Sunday, February 08, 2009

Monday Watch

Weekend Headlines

- The administration of President Barack Obama plans to use tens of billions of dollars from its Troubled Asset Relief Program to “accelerate dramatically modification of mortgages” to limit foreclosures, HUD Secretary Shaun Donovan said during an interview on CNN. The administration is working on a plan that will create incentives such as government loan guarantees for lenders to modify mortgages, Donovan said. He said the Obama administration was considering using the mortgage modification program implemented by Sheila Bair, chairman of the Federal Deposit Insurance Corp., at IndyMac Bank as a model for its program.

- The Markit iTraxx Japan index fell 7 basis points to 392.5 as of 10:25 a.m. in Tokyo, Credit Suisse Group AG prices show. The Markit iTraxx Australia index was 10 basis points lower at 315 at 9:48 a.m. in Sydney, Citigroup Inc. data show. The Markit iTraxx Asia index of 50 investment-grade borrowers outside Japan fell 7 basis points to 345 at 9:40 a.m. in Singapore while the region’s high-yield benchmark was quoted at 1,150 basis points, according to ABN Amro Holding NV.

- The Taiwan dollar is starting to feel the pain of China’s economic slowdown as exports from the island to the mainland decline. Changshu Shengtian Knitting & Clothing Co. in China stopped ordering cloth from Taiwan this year and began buying less-expensive local fabric because “there’s no sign of even a slight increase in overseas orders this year,” said Tang Zhenya, a salesman at the company in the eastern city of Changshu. “So we turned back to cheaper mainland suppliers.” China’s customs bureau reported that imports from the rest of Asia plunged to $43 billion in December, from a record of $70 billion in July. Asian countries that depend on exports to their neighbors will suffer the most from the 39 percent collapse in the trade, according to CLSA Asia-Pacific Markets, which predicted last week that Taiwan and Singapore’s economies will shrink at least 10 percent this year. “Intra-Asian trade has collapsed,” said Wai Ho Leong, a regional economist in Singapore at Barclays, the third-biggest foreign-exchange trader. “Taiwan, Singapore and Malaysia, export-oriented economies, can be expected to see their currencies drift lower.”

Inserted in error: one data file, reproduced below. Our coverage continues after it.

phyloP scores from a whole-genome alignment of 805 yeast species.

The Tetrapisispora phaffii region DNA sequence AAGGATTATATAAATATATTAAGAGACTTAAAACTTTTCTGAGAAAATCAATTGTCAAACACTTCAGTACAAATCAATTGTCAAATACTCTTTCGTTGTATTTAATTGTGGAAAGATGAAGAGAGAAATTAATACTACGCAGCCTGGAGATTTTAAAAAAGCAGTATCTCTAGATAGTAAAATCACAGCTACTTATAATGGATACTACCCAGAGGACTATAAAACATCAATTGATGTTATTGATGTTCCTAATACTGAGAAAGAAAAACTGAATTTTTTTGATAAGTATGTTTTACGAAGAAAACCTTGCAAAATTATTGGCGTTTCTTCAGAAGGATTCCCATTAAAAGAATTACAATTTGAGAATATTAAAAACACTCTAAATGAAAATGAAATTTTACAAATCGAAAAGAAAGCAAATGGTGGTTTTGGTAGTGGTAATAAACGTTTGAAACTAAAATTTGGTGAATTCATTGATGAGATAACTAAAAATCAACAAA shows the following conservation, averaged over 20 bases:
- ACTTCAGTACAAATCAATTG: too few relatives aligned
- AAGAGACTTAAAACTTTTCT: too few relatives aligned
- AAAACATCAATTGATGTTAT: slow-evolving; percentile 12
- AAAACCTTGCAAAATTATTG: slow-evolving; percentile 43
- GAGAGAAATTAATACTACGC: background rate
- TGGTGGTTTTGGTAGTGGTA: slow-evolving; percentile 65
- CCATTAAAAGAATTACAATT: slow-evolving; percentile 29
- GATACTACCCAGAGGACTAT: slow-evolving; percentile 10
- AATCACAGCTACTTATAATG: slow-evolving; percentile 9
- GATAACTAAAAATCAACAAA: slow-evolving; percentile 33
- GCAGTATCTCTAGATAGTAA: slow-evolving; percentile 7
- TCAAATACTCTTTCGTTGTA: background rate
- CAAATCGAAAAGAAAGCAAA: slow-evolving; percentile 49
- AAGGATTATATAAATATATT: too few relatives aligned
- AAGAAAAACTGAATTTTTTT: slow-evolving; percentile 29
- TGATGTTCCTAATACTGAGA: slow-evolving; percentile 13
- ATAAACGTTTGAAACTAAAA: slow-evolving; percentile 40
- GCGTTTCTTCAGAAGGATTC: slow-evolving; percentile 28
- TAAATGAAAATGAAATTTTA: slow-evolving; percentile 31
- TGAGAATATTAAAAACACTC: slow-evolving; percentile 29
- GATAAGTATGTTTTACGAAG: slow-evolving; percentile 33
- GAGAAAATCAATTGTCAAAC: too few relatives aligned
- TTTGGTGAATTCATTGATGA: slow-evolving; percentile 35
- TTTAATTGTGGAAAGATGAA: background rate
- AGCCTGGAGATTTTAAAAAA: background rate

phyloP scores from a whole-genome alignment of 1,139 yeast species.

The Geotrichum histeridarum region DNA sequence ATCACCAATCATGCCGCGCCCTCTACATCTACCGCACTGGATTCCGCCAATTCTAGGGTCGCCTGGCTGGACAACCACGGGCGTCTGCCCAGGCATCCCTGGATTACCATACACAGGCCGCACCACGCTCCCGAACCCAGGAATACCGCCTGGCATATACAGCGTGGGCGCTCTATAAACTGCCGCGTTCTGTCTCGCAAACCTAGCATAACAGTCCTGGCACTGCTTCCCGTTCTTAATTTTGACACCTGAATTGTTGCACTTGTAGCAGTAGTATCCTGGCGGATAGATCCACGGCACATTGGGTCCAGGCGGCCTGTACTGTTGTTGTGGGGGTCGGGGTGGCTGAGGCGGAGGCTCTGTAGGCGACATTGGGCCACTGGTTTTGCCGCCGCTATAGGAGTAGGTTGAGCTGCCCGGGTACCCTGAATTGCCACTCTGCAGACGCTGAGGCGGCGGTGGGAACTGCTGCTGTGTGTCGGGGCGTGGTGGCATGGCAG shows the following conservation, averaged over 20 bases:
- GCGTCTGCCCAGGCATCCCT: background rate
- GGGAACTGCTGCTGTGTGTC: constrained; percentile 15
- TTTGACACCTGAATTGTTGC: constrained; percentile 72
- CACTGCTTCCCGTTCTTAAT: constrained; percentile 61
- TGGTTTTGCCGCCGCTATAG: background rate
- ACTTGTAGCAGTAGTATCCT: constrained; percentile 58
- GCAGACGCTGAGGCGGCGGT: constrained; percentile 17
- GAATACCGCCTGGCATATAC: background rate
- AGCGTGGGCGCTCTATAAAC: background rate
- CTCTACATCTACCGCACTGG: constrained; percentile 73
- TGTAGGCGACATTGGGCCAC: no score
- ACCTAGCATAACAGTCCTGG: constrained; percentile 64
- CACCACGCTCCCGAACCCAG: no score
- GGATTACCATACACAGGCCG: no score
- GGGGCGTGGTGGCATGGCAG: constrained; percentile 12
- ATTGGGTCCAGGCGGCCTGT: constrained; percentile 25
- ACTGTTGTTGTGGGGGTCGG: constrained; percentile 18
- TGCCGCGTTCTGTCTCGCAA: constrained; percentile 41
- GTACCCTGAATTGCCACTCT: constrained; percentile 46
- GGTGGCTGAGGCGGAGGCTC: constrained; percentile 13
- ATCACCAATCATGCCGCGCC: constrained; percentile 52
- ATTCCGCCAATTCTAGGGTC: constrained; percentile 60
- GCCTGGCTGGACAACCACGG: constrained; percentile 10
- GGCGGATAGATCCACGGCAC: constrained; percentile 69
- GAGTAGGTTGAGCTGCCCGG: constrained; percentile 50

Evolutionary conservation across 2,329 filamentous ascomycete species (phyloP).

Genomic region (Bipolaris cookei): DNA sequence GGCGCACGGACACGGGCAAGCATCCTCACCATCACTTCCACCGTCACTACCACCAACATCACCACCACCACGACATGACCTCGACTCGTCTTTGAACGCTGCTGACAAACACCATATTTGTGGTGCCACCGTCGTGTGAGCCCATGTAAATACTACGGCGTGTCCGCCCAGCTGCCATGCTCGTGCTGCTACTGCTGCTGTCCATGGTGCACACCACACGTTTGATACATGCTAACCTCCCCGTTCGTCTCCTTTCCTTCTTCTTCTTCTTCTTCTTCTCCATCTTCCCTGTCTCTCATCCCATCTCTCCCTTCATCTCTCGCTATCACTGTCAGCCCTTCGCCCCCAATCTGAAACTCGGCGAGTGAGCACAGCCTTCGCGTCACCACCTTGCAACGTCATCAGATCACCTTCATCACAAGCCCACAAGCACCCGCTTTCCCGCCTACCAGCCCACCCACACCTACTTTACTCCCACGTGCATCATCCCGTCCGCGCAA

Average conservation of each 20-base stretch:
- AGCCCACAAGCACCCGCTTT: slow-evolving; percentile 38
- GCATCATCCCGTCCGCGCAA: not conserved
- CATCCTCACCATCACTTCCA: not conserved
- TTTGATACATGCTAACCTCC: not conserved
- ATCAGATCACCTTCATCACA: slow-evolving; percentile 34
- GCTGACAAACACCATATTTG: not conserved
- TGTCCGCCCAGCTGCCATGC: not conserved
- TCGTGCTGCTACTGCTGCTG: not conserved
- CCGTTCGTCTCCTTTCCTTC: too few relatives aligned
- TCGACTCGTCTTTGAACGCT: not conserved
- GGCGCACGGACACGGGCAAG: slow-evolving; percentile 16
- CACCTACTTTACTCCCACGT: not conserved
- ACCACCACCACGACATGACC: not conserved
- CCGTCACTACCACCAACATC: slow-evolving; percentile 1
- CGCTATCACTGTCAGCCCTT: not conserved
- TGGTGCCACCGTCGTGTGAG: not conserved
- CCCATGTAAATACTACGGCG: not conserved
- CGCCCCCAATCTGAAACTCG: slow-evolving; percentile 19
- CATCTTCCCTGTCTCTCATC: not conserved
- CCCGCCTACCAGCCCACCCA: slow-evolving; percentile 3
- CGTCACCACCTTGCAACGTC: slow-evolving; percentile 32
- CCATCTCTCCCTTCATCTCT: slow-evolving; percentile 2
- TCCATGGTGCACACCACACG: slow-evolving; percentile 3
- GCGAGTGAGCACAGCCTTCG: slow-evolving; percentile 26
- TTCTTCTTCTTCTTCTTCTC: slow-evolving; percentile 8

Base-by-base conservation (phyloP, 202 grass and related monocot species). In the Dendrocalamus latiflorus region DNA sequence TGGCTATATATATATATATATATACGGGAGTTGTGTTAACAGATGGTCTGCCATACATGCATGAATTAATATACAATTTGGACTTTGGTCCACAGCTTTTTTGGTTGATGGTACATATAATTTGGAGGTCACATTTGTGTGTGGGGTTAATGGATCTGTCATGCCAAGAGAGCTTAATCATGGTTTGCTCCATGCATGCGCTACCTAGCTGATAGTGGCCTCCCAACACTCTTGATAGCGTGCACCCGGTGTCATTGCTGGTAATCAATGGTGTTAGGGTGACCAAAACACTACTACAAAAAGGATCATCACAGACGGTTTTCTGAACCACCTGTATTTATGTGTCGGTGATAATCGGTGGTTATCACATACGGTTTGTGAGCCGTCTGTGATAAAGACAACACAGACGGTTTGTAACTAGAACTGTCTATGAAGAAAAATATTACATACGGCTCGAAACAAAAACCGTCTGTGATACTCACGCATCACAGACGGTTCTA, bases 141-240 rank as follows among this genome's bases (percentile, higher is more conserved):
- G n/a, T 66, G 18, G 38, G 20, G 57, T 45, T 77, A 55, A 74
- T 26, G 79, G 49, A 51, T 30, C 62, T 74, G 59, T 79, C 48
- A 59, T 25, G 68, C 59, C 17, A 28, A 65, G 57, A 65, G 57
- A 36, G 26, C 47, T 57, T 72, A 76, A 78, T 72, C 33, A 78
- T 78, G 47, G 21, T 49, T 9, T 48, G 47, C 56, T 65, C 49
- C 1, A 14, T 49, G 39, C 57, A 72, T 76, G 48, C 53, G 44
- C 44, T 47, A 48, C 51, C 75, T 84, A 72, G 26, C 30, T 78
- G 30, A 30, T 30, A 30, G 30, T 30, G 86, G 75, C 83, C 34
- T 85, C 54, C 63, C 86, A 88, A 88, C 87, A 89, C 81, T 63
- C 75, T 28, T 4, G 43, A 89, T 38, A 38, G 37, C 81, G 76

- The Australian dollar may slip below 60 U.S. cents to the weakest in almost six years as inventory stocks build to a record in Japan, the biggest buyer of the South Pacific nation’s exports. “Japan is seeing an inventory back-up that is much more catastrophic than anything seen during the Asian crisis,” said Robert Rennie, chief currency strategist at Westpac Banking Corp. in Sydney. “With inventory backing up violently in Asia, our exports will start falling as well. We expect the Australian dollar to test 60 U.S. cents this quarter and push beneath it.” Japan, China and South Korea are Australia’s biggest export markets, buying the nation’s raw materials including coal, iron ore and alumina in order to produce manufactured goods for shipment to the U.S. and Europe. China’s exports dropped 2.8 percent, the most in almost a decade in December, while Korea’s January exports tumbled a record 32.8 percent.

- The South Korean economy may contract 4.5% this year as exports shrink by more than 20$, Macquarie Group Ltd. said. The brokerage said it previously expected gross domestic product to contract 2.5% in 2009.

- Inc.(AMZN) is holding a press conference at the Morgan Library and Museum in New York tomorrow, fueling speculation that the company will release a new version of the Kindle, its electronic-book reader. hasn’t given a topic for the event, hosted by Chief Executive Officer Jeff Bezos. Still, blogs and analysts say the timing is right for a new Kindle. The current model sold out before the holidays -- the second year in a row that demand eclipsed supply.

- General Motors Corp.(GM) executives, advisers, bondholders and union officials plan to meet this week in Detroit to negotiate the government-ordered debt restructuring of the automaker, two people close to the talks said. The discussions, which are said to include all global debt holders, follow previous informal talks as part of the Detroit automaker’s plan to reduce $27.5 billion in unsecured debt to about $9.2 billion by swapping for equity, the people said. They asked not to be named because the meetings, scheduled for tomorrow and Feb. 10, are private.